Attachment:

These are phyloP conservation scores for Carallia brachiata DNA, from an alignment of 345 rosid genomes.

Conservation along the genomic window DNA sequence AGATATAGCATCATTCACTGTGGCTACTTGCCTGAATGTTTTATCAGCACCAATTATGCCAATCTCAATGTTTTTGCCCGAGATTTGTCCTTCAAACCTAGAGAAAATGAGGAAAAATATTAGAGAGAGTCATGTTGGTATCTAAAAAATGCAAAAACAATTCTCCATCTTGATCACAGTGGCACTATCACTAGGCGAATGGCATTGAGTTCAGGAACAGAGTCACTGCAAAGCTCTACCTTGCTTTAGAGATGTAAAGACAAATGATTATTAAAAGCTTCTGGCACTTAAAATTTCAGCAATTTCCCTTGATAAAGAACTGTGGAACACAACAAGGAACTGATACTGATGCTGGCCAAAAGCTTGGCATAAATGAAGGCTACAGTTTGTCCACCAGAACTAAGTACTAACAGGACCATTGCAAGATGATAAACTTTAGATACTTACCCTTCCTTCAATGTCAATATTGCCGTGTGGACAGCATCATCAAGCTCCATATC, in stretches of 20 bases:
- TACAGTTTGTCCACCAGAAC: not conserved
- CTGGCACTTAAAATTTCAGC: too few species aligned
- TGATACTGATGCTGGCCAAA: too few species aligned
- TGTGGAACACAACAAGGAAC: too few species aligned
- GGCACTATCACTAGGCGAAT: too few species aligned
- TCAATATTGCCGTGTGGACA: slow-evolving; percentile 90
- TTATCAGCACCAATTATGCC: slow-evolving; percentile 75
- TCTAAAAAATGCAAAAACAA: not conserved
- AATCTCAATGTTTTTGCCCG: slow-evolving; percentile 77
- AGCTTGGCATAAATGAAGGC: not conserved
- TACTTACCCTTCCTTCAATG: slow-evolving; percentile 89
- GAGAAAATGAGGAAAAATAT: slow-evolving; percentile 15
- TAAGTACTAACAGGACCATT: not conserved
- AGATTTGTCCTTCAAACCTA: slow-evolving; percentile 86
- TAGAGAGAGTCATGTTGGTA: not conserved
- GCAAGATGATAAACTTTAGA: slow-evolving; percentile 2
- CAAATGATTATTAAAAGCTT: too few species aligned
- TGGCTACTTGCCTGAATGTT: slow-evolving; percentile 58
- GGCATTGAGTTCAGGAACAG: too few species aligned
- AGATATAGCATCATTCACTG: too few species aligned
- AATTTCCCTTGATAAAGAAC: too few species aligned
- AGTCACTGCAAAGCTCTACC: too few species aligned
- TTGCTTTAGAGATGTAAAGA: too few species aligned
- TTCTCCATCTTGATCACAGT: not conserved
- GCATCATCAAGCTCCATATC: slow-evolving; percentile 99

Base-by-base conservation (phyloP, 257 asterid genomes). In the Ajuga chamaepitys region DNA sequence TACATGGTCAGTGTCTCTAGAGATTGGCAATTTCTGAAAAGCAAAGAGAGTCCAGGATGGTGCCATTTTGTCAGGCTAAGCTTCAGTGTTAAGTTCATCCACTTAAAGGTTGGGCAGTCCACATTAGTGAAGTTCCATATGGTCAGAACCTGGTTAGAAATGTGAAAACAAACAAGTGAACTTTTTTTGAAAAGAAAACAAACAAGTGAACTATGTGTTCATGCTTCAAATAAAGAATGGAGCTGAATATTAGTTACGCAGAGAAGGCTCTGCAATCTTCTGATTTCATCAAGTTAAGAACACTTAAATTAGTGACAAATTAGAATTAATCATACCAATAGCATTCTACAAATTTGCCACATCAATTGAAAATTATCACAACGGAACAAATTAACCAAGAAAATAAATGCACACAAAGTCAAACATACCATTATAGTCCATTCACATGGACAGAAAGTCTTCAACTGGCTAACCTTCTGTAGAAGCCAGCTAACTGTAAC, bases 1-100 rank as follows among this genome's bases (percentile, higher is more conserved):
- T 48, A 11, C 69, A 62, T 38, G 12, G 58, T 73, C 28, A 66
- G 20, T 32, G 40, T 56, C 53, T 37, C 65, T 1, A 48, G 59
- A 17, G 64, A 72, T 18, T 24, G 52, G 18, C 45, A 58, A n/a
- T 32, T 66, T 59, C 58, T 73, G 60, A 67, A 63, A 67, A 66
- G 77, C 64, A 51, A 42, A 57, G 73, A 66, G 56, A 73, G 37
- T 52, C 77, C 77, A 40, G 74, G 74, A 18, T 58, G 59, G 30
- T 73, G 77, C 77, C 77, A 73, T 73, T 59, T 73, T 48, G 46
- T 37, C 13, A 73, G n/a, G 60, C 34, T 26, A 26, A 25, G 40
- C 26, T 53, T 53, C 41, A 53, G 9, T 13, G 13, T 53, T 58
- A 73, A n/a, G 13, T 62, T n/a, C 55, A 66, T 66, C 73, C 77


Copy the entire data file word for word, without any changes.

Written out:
These are phyloP conservation scores for Carallia brachiata DNA, from an alignment of 345 rosid genomes.

Conservation along the genomic window DNA sequence AGATATAGCATCATTCACTGTGGCTACTTGCCTGAATGTTTTATCAGCACCAATTATGCCAATCTCAATGTTTTTGCCCGAGATTTGTCCTTCAAACCTAGAGAAAATGAGGAAAAATATTAGAGAGAGTCATGTTGGTATCTAAAAAATGCAAAAACAATTCTCCATCTTGATCACAGTGGCACTATCACTAGGCGAATGGCATTGAGTTCAGGAACAGAGTCACTGCAAAGCTCTACCTTGCTTTAGAGATGTAAAGACAAATGATTATTAAAAGCTTCTGGCACTTAAAATTTCAGCAATTTCCCTTGATAAAGAACTGTGGAACACAACAAGGAACTGATACTGATGCTGGCCAAAAGCTTGGCATAAATGAAGGCTACAGTTTGTCCACCAGAACTAAGTACTAACAGGACCATTGCAAGATGATAAACTTTAGATACTTACCCTTCCTTCAATGTCAATATTGCCGTGTGGACAGCATCATCAAGCTCCATATC, in stretches of 20 bases:
- TACAGTTTGTCCACCAGAAC: not conserved
- CTGGCACTTAAAATTTCAGC: too few species aligned
- TGATACTGATGCTGGCCAAA: too few species aligned
- TGTGGAACACAACAAGGAAC: too few species aligned
- GGCACTATCACTAGGCGAAT: too few species aligned
- TCAATATTGCCGTGTGGACA: slow-evolving; percentile 90
- TTATCAGCACCAATTATGCC: slow-evolving; percentile 75
- TCTAAAAAATGCAAAAACAA: not conserved
- AATCTCAATGTTTTTGCCCG: slow-evolving; percentile 77
- AGCTTGGCATAAATGAAGGC: not conserved
- TACTTACCCTTCCTTCAATG: slow-evolving; percentile 89
- GAGAAAATGAGGAAAAATAT: slow-evolving; percentile 15
- TAAGTACTAACAGGACCATT: not conserved
- AGATTTGTCCTTCAAACCTA: slow-evolving; percentile 86
- TAGAGAGAGTCATGTTGGTA: not conserved
- GCAAGATGATAAACTTTAGA: slow-evolving; percentile 2
- CAAATGATTATTAAAAGCTT: too few species aligned
- TGGCTACTTGCCTGAATGTT: slow-evolving; percentile 58
- GGCATTGAGTTCAGGAACAG: too few species aligned
- AGATATAGCATCATTCACTG: too few species aligned
- AATTTCCCTTGATAAAGAAC: too few species aligned
- AGTCACTGCAAAGCTCTACC: too few species aligned
- TTGCTTTAGAGATGTAAAGA: too few species aligned
- TTCTCCATCTTGATCACAGT: not conserved
- GCATCATCAAGCTCCATATC: slow-evolving; percentile 99

Base-by-base conservation (phyloP, 257 asterid genomes). In the Ajuga chamaepitys region DNA sequence TACATGGTCAGTGTCTCTAGAGATTGGCAATTTCTGAAAAGCAAAGAGAGTCCAGGATGGTGCCATTTTGTCAGGCTAAGCTTCAGTGTTAAGTTCATCCACTTAAAGGTTGGGCAGTCCACATTAGTGAAGTTCCATATGGTCAGAACCTGGTTAGAAATGTGAAAACAAACAAGTGAACTTTTTTTGAAAAGAAAACAAACAAGTGAACTATGTGTTCATGCTTCAAATAAAGAATGGAGCTGAATATTAGTTACGCAGAGAAGGCTCTGCAATCTTCTGATTTCATCAAGTTAAGAACACTTAAATTAGTGACAAATTAGAATTAATCATACCAATAGCATTCTACAAATTTGCCACATCAATTGAAAATTATCACAACGGAACAAATTAACCAAGAAAATAAATGCACACAAAGTCAAACATACCATTATAGTCCATTCACATGGACAGAAAGTCTTCAACTGGCTAACCTTCTGTAGAAGCCAGCTAACTGTAAC, bases 1-100 rank as follows among this genome's bases (percentile, higher is more conserved):
- T 48, A 11, C 69, A 62, T 38, G 12, G 58, T 73, C 28, A 66
- G 20, T 32, G 40, T 56, C 53, T 37, C 65, T 1, A 48, G 59
- A 17, G 64, A 72, T 18, T 24, G 52, G 18, C 45, A 58, A n/a
- T 32, T 66, T 59, C 58, T 73, G 60, A 67, A 63, A 67, A 66
- G 77, C 64, A 51, A 42, A 57, G 73, A 66, G 56, A 73, G 37
- T 52, C 77, C 77, A 40, G 74, G 74, A 18, T 58, G 59, G 30
- T 73, G 77, C 77, C 77, A 73, T 73, T 59, T 73, T 48, G 46
- T 37, C 13, A 73, G n/a, G 60, C 34, T 26, A 26, A 25, G 40
- C 26, T 53, T 53, C 41, A 53, G 9, T 13, G 13, T 53, T 58
- A 73, A n/a, G 13, T 62, T n/a, C 55, A 66, T 66, C 73, C 77